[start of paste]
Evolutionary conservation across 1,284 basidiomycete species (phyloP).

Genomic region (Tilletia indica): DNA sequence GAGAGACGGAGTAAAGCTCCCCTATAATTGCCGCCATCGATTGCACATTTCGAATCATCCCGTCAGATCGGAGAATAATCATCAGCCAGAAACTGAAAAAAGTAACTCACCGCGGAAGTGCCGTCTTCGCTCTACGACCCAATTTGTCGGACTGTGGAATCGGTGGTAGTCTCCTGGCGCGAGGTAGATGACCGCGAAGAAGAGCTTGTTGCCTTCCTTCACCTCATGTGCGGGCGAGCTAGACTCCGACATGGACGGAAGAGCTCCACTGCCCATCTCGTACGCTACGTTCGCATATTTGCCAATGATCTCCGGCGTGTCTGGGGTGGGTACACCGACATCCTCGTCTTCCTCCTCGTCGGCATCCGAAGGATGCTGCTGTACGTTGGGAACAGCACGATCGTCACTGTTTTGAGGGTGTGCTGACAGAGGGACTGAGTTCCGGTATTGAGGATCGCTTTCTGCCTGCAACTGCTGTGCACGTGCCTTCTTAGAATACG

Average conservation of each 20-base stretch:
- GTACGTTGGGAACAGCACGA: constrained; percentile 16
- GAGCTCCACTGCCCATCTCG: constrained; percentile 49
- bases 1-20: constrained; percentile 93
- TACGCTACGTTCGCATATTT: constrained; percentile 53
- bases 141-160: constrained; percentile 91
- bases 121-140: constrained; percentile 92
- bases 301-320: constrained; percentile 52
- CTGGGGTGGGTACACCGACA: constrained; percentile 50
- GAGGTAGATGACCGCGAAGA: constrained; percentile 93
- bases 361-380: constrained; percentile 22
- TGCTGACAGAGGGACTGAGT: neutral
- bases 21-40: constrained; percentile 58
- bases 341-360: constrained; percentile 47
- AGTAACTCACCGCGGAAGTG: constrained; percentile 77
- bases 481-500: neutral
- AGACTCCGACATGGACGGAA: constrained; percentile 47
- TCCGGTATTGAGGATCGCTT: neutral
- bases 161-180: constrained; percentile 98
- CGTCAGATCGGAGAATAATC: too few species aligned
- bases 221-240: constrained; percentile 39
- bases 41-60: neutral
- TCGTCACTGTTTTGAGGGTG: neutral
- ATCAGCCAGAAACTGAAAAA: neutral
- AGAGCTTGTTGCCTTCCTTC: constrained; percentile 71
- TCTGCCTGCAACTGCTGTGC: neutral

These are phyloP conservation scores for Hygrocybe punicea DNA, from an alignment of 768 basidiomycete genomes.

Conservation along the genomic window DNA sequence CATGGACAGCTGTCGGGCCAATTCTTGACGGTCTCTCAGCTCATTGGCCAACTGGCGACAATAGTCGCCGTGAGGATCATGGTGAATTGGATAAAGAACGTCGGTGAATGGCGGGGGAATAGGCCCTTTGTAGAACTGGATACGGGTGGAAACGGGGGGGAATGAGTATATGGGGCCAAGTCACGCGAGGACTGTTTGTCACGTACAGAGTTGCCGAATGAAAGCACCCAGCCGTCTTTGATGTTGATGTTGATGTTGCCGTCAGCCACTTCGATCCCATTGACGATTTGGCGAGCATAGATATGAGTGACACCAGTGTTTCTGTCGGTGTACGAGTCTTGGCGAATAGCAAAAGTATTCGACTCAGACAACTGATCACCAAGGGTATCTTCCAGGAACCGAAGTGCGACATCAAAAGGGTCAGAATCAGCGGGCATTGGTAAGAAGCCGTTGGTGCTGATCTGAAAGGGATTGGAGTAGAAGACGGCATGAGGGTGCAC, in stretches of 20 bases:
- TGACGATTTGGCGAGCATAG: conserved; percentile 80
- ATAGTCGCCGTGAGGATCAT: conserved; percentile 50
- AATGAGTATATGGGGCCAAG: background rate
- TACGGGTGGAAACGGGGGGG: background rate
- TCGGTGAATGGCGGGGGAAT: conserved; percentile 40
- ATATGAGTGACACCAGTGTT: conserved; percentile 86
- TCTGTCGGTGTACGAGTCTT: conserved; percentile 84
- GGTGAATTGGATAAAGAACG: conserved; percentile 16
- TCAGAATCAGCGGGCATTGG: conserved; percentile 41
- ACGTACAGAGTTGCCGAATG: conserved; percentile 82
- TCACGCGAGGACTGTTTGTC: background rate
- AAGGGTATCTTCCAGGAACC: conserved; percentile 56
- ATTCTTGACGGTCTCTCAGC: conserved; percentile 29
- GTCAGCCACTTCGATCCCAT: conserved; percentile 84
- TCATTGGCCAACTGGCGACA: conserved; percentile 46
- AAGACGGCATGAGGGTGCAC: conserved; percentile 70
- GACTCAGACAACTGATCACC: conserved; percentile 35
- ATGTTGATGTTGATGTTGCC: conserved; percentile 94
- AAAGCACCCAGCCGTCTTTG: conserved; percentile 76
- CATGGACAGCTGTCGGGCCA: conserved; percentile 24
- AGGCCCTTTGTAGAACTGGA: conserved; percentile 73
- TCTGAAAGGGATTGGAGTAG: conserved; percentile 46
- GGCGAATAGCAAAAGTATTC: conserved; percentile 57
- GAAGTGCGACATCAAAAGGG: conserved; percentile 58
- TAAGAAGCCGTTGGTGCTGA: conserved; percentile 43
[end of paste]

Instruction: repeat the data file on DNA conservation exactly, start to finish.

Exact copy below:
Evolutionary conservation across 1,284 basidiomycete species (phyloP).

Genomic region (Tilletia indica): DNA sequence GAGAGACGGAGTAAAGCTCCCCTATAATTGCCGCCATCGATTGCACATTTCGAATCATCCCGTCAGATCGGAGAATAATCATCAGCCAGAAACTGAAAAAAGTAACTCACCGCGGAAGTGCCGTCTTCGCTCTACGACCCAATTTGTCGGACTGTGGAATCGGTGGTAGTCTCCTGGCGCGAGGTAGATGACCGCGAAGAAGAGCTTGTTGCCTTCCTTCACCTCATGTGCGGGCGAGCTAGACTCCGACATGGACGGAAGAGCTCCACTGCCCATCTCGTACGCTACGTTCGCATATTTGCCAATGATCTCCGGCGTGTCTGGGGTGGGTACACCGACATCCTCGTCTTCCTCCTCGTCGGCATCCGAAGGATGCTGCTGTACGTTGGGAACAGCACGATCGTCACTGTTTTGAGGGTGTGCTGACAGAGGGACTGAGTTCCGGTATTGAGGATCGCTTTCTGCCTGCAACTGCTGTGCACGTGCCTTCTTAGAATACG

Average conservation of each 20-base stretch:
- GTACGTTGGGAACAGCACGA: constrained; percentile 16
- GAGCTCCACTGCCCATCTCG: constrained; percentile 49
- bases 1-20: constrained; percentile 93
- TACGCTACGTTCGCATATTT: constrained; percentile 53
- bases 141-160: constrained; percentile 91
- bases 121-140: constrained; percentile 92
- bases 301-320: constrained; percentile 52
- CTGGGGTGGGTACACCGACA: constrained; percentile 50
- GAGGTAGATGACCGCGAAGA: constrained; percentile 93
- bases 361-380: constrained; percentile 22
- TGCTGACAGAGGGACTGAGT: neutral
- bases 21-40: constrained; percentile 58
- bases 341-360: constrained; percentile 47
- AGTAACTCACCGCGGAAGTG: constrained; percentile 77
- bases 481-500: neutral
- AGACTCCGACATGGACGGAA: constrained; percentile 47
- TCCGGTATTGAGGATCGCTT: neutral
- bases 161-180: constrained; percentile 98
- CGTCAGATCGGAGAATAATC: too few species aligned
- bases 221-240: constrained; percentile 39
- bases 41-60: neutral
- TCGTCACTGTTTTGAGGGTG: neutral
- ATCAGCCAGAAACTGAAAAA: neutral
- AGAGCTTGTTGCCTTCCTTC: constrained; percentile 71
- TCTGCCTGCAACTGCTGTGC: neutral

These are phyloP conservation scores for Hygrocybe punicea DNA, from an alignment of 768 basidiomycete genomes.

Conservation along the genomic window DNA sequence CATGGACAGCTGTCGGGCCAATTCTTGACGGTCTCTCAGCTCATTGGCCAACTGGCGACAATAGTCGCCGTGAGGATCATGGTGAATTGGATAAAGAACGTCGGTGAATGGCGGGGGAATAGGCCCTTTGTAGAACTGGATACGGGTGGAAACGGGGGGGAATGAGTATATGGGGCCAAGTCACGCGAGGACTGTTTGTCACGTACAGAGTTGCCGAATGAAAGCACCCAGCCGTCTTTGATGTTGATGTTGATGTTGCCGTCAGCCACTTCGATCCCATTGACGATTTGGCGAGCATAGATATGAGTGACACCAGTGTTTCTGTCGGTGTACGAGTCTTGGCGAATAGCAAAAGTATTCGACTCAGACAACTGATCACCAAGGGTATCTTCCAGGAACCGAAGTGCGACATCAAAAGGGTCAGAATCAGCGGGCATTGGTAAGAAGCCGTTGGTGCTGATCTGAAAGGGATTGGAGTAGAAGACGGCATGAGGGTGCAC, in stretches of 20 bases:
- TGACGATTTGGCGAGCATAG: conserved; percentile 80
- ATAGTCGCCGTGAGGATCAT: conserved; percentile 50
- AATGAGTATATGGGGCCAAG: background rate
- TACGGGTGGAAACGGGGGGG: background rate
- TCGGTGAATGGCGGGGGAAT: conserved; percentile 40
- ATATGAGTGACACCAGTGTT: conserved; percentile 86
- TCTGTCGGTGTACGAGTCTT: conserved; percentile 84
- GGTGAATTGGATAAAGAACG: conserved; percentile 16
- TCAGAATCAGCGGGCATTGG: conserved; percentile 41
- ACGTACAGAGTTGCCGAATG: conserved; percentile 82
- TCACGCGAGGACTGTTTGTC: background rate
- AAGGGTATCTTCCAGGAACC: conserved; percentile 56
- ATTCTTGACGGTCTCTCAGC: conserved; percentile 29
- GTCAGCCACTTCGATCCCAT: conserved; percentile 84
- TCATTGGCCAACTGGCGACA: conserved; percentile 46
- AAGACGGCATGAGGGTGCAC: conserved; percentile 70
- GACTCAGACAACTGATCACC: conserved; percentile 35
- ATGTTGATGTTGATGTTGCC: conserved; percentile 94
- AAAGCACCCAGCCGTCTTTG: conserved; percentile 76
- CATGGACAGCTGTCGGGCCA: conserved; percentile 24
- AGGCCCTTTGTAGAACTGGA: conserved; percentile 73
- TCTGAAAGGGATTGGAGTAG: conserved; percentile 46
- GGCGAATAGCAAAAGTATTC: conserved; percentile 57
- GAAGTGCGACATCAAAAGGG: conserved; percentile 58
- TAAGAAGCCGTTGGTGCTGA: conserved; percentile 43